Alright /lit/, long time lurker here, I finally want to get into proper literature. So, I have a bunch of books to choose from but i want a good first choice.
The choices are:
>The Karmazov Brothers
Worth noting i'm reading The Lotus Eaters, is it any good?
>goes to /lit/ just to validate himself as a pseudo-intellectual
>belittles and competes with other pseudo-intellectuals
>forces his subjective taste in books
What is the best strategy to start reading Middle English? I don't really see the value in a translation for a stage of English so similar to our own. Should I just sit down with a well-annotated edition of Chaucer and read until I get it? How should I approach texts like Sir Gawain and the Green Knight whose language is made more difficult by borrowing from Norse?
What you need to understand is that Middle English, all the way up until Chaucer, isn't really its own independent language so much as a clusterfuck of Anglo-Norman, French, German, Scandinavian, Latin and then further hindered by a lack of any established overarching grammatical rules. Even in reading the later works I would highly recommend either a grammar guide book or a Middle English dictionary through the internet.
While it does initially make the language seem like a meaningless transitory stage...
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Does anyone know either of these authors? (Mirko Jelusich and Ferdinand Kögl.) I'll read them eventually, just curious what I'm in for.
Also general German lit thread. Did anything come from that one Anon's German literature poll a week or two ago?
Is Tao lin's awkward way of speaking an affectation? Like he puts it on because people have convinced him that he's a special artist? It really annoys me a lot.
I have spoken to him several times in Brooklyn and Manhattan. That is how he talks. If you don't like, the solution is not to listen to him. It's not like he's on TV or radio all day. You have to seek him out to hear his voice. You are a fucking asshole.
Who else would love to fuck off and loaf about like Larry?
Postcolonial literature is the best re-writing of classic and modern literature.
I'm about to start reading the bible, but I'm not quite sure where to start. I'm reading mostly for cultural/literary/historical significance and I'm probably going to read stuff from both the old and new testaments. What do you guys think are the essential books to read?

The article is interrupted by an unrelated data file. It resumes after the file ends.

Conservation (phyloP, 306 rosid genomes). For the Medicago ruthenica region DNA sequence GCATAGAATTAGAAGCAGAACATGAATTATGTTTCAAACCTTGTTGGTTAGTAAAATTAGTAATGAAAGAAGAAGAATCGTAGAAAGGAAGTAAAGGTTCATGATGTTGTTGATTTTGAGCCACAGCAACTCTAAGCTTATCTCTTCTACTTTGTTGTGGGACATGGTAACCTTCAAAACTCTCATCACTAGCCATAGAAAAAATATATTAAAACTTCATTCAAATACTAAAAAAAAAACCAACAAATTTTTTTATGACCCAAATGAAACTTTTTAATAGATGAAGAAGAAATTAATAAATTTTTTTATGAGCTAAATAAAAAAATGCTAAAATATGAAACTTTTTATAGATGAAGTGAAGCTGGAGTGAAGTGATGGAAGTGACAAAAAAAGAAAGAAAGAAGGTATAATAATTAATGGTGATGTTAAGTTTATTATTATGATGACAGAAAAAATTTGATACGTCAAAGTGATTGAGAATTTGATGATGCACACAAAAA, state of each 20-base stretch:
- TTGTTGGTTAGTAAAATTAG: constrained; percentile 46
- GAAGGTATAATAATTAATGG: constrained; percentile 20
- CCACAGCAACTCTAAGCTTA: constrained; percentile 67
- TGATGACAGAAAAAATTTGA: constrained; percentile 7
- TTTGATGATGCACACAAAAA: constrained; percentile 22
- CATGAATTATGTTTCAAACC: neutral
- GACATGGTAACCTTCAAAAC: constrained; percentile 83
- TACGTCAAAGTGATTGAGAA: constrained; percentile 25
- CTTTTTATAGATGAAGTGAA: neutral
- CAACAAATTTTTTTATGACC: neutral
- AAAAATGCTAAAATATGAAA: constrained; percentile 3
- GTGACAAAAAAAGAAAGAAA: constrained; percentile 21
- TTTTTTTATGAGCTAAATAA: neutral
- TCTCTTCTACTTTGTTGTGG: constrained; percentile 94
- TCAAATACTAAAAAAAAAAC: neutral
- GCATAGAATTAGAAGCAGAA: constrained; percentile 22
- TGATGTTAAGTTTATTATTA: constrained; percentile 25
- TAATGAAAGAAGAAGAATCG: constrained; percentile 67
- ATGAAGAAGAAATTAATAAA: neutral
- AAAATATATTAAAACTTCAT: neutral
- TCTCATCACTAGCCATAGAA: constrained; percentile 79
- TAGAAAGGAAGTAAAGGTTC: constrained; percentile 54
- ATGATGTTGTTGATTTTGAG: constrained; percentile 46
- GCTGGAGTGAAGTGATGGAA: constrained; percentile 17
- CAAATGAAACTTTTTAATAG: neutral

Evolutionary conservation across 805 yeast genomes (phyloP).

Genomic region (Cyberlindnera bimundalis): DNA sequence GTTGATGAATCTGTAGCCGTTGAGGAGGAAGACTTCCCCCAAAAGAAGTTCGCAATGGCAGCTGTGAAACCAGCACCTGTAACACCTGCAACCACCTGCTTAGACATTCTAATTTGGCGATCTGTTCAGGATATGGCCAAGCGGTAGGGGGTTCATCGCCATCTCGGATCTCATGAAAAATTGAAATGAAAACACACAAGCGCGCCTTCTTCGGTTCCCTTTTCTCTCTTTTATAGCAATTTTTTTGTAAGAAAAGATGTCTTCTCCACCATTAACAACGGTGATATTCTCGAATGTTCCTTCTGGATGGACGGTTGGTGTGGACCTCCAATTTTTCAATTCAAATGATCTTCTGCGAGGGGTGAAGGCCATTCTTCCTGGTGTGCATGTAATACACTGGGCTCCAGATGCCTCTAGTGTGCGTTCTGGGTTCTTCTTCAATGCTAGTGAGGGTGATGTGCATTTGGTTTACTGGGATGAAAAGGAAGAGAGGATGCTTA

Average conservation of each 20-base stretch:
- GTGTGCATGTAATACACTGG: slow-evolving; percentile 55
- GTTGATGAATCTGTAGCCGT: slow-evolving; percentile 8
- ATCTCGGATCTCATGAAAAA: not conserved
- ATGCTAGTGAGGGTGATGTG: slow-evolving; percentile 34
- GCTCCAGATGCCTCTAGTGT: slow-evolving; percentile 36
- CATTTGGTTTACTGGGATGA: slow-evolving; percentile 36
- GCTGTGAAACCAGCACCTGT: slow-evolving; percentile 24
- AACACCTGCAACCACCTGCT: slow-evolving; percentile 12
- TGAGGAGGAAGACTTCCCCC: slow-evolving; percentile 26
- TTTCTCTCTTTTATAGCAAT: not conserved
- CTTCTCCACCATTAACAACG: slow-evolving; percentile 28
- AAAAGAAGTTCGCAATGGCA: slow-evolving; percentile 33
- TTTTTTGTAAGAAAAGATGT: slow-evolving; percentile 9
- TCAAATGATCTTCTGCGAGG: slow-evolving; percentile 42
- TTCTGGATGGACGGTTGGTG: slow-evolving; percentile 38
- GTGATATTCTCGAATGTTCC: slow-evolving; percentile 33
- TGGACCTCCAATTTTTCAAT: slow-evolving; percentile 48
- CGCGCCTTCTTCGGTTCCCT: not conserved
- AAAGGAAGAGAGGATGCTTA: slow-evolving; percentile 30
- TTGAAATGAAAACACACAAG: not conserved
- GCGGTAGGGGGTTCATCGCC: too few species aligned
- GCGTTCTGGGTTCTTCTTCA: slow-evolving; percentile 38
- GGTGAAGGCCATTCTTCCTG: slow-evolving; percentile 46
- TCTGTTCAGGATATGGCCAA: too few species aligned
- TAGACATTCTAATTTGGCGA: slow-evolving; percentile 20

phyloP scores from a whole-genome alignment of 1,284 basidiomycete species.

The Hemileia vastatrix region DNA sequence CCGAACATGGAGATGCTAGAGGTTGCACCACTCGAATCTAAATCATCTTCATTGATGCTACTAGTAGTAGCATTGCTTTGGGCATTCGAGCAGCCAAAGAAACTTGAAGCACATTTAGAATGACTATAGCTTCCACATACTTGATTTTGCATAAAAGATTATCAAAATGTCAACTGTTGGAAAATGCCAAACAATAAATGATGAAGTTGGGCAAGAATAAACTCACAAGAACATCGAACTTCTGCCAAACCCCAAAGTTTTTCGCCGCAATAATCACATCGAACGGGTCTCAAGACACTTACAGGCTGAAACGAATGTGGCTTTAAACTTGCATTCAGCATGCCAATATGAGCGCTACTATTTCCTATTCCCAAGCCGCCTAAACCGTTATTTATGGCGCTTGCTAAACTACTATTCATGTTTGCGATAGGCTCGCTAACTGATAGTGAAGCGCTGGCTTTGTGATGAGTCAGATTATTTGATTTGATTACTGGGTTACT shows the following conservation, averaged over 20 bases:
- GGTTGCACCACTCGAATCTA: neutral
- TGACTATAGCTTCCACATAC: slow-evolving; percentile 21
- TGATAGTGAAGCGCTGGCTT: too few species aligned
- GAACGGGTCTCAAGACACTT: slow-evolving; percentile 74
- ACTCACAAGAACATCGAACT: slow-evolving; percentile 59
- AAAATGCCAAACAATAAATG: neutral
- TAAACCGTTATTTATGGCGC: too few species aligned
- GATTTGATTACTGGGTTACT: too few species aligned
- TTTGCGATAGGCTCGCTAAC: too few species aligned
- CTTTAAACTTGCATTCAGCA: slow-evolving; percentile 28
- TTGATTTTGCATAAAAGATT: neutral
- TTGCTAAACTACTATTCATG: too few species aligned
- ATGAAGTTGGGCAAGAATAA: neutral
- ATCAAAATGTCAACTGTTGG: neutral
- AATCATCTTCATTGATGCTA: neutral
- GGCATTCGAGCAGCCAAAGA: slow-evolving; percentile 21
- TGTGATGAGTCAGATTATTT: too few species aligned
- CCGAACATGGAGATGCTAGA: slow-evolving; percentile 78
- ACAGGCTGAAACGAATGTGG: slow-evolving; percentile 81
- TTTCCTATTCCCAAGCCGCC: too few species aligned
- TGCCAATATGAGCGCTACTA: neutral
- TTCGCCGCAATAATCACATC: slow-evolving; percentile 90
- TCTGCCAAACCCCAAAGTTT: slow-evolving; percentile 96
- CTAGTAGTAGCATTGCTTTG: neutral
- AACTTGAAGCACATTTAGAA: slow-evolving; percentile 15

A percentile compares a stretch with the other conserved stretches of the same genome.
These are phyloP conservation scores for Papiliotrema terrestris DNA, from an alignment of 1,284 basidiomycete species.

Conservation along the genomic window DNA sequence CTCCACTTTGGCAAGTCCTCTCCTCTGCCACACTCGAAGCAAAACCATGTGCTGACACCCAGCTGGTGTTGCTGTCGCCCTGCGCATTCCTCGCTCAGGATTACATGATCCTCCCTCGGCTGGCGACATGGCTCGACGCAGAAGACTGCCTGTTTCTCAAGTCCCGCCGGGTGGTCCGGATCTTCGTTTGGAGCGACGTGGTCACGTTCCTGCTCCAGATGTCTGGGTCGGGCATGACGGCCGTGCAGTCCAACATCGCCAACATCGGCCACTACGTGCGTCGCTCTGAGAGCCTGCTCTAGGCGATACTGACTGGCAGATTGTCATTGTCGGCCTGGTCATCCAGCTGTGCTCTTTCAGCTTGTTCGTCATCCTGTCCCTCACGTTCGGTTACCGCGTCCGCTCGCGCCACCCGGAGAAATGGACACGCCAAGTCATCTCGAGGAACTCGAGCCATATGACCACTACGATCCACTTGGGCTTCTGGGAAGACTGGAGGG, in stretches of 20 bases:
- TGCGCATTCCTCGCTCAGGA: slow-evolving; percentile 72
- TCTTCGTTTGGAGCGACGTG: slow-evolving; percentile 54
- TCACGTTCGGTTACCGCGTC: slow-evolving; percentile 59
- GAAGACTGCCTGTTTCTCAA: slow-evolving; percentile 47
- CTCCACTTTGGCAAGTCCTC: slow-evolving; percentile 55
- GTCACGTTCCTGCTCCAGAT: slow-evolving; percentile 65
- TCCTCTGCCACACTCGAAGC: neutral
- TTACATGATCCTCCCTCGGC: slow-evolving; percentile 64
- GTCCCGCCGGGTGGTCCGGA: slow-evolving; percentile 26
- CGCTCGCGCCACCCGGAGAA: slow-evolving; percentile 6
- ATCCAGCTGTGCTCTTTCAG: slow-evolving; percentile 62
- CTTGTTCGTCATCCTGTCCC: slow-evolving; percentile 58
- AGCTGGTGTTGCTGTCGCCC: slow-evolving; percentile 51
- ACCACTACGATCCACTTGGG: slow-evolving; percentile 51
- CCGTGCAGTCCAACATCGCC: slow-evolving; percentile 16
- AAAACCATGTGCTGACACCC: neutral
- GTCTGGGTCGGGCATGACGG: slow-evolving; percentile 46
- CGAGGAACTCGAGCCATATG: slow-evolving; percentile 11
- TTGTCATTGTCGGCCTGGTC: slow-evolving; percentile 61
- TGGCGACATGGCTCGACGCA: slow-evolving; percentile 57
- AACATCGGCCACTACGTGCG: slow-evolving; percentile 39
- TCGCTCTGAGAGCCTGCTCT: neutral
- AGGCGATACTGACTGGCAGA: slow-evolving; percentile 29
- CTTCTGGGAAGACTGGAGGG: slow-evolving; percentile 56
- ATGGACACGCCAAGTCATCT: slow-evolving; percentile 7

I've already decided on the first 5 books of the Old Testament (Torah) but I'm not sure what else is super important. I've got the Apocrypha with me as well.
>I've already decided on the first 5 books of the Old Testament (Torah)
Those are the only ones I've read in full. I started off doing exactly what you are (and for the same purpose) late last year.
Bumping because I am interested as well.
I am assuming the whole New Testament since it's quite short.
Anybody here read this one? Would you recommend it?
why is this book praised so much? reading it was a chore desu
it's painfully american (muh individualism, muh society is bad, muh do what i want), but it was done in a very sympathetic way. the chief character narration was done very well and the book was fun to read.
it's praised because it captures a certain time period/attitude of american culture extremely well. few serious readers would laud it as a timeless global masterpiece, but it does what it does well.
More early furry shit?
why the fuck does it even exist? why would anyone read it? why is it necessary in modern western novel tradition?
It's like an Oscar's Speech. No one really cares, but it's there anyway. Although, everyone loosely pays attention to it, halfassedly, but so if something amazing happens they can catch it. Rarely ever happens though.
has anyone read the new Yann Martel book and know where I can get it for less than $20? Some punk already checked it out of the library.
Why do you act as if the judgement of art is objective? Why do you think you can get published if you're not living in New York or London and previously went to an Ivy League or Oxbridge university.
did you just look at recent threads to come up with an idea of the current userbase, then try to troll as many people as possible?
>no this is a real and literary thread :^)
here's your (you)
So I found this book for free and just finished it and I was wondering if you guys could help me figuring out why The Great Gatsby is such an acclaimed book, since many of you probably studied it in American Highschool.
I'm guessing it's notable for painting a picture of life in the 1920s, and the changing dynamic of love and marriage in the United States during the time period. Would that be a good assumption or not?
The other thing is what's the deal with the title? Why is Gatsby great? Is it some kind of anachronistic meaning of great like "Alexander the Great" or something? Or is it just because he's wealthy and shares his wealth freely with strangers and is an honest man but the jealousy of the people around him drags him down and
It's an interesting story with interesting characters and an extremely economical use of language for the kind of character and class portraits that it's able to make.
This thread is posted every week. Are people really expecting the book to be stellar because it's taught in high schools so much? It's taught so much because it's easy to read and short and good and American history.
I didn't say it was a bad book, I was just wondering why it's taught in American schools because I'm from Canada. I don't think Canada has a book like the Great Gatsby which is a shame because I like the simplicity of the story and the short length.